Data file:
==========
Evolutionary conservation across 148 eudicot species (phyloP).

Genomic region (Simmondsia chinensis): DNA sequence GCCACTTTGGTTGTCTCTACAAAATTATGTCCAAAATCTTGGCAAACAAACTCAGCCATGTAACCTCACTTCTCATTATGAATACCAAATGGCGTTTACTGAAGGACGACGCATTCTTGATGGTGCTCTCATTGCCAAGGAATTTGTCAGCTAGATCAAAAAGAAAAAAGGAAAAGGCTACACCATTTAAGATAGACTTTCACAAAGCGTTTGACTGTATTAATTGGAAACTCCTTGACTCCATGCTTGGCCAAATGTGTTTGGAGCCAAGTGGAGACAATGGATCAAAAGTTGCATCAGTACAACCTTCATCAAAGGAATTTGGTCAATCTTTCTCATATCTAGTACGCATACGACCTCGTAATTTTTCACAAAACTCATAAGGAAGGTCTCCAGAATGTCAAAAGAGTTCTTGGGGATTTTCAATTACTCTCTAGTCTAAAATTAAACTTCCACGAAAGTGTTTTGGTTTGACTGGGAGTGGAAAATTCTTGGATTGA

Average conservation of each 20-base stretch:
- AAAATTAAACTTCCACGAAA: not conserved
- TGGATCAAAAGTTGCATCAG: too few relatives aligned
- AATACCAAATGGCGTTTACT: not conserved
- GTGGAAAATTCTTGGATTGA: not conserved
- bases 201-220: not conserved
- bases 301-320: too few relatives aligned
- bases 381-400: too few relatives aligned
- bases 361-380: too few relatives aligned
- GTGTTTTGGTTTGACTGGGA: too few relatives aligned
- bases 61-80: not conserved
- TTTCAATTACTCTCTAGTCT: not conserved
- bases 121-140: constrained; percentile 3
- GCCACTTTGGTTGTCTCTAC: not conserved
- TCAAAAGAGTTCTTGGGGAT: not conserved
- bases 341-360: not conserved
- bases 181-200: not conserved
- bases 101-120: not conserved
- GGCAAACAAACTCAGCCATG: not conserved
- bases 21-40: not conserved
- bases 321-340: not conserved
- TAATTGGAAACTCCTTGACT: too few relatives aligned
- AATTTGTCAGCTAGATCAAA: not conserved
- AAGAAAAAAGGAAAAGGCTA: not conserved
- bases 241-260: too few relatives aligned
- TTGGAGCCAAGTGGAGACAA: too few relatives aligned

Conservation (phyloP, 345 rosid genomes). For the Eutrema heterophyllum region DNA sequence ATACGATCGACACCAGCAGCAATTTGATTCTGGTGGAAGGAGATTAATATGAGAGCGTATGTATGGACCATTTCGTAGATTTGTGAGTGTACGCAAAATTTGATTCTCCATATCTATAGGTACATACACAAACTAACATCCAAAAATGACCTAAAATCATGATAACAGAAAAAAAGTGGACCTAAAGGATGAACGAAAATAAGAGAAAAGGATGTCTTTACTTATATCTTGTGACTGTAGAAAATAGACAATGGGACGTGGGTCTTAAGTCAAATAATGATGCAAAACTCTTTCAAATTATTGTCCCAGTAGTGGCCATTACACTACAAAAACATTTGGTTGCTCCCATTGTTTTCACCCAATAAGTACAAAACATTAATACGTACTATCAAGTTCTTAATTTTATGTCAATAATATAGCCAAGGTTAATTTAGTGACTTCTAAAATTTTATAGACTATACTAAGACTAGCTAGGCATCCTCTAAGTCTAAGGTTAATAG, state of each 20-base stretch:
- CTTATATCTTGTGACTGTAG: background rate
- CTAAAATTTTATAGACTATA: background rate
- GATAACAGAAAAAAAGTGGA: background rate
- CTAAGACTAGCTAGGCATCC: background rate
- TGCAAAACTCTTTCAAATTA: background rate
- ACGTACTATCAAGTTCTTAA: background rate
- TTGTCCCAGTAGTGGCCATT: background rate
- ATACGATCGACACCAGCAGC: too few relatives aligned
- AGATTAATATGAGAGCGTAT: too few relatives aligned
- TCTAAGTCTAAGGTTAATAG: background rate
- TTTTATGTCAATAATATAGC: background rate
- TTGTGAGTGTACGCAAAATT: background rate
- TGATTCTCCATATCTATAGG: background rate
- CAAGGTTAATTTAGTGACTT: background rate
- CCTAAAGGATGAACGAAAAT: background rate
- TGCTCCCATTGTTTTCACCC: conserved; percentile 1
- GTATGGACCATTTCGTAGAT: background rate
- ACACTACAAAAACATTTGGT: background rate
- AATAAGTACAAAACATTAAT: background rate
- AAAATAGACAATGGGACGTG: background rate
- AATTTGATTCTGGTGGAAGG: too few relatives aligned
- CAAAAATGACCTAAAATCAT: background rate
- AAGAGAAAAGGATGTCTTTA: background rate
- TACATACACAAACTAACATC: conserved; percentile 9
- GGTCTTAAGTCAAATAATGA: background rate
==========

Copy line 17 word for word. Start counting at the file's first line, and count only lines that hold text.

- TCAAAAGAGTTCTTGGGGAT: not conserved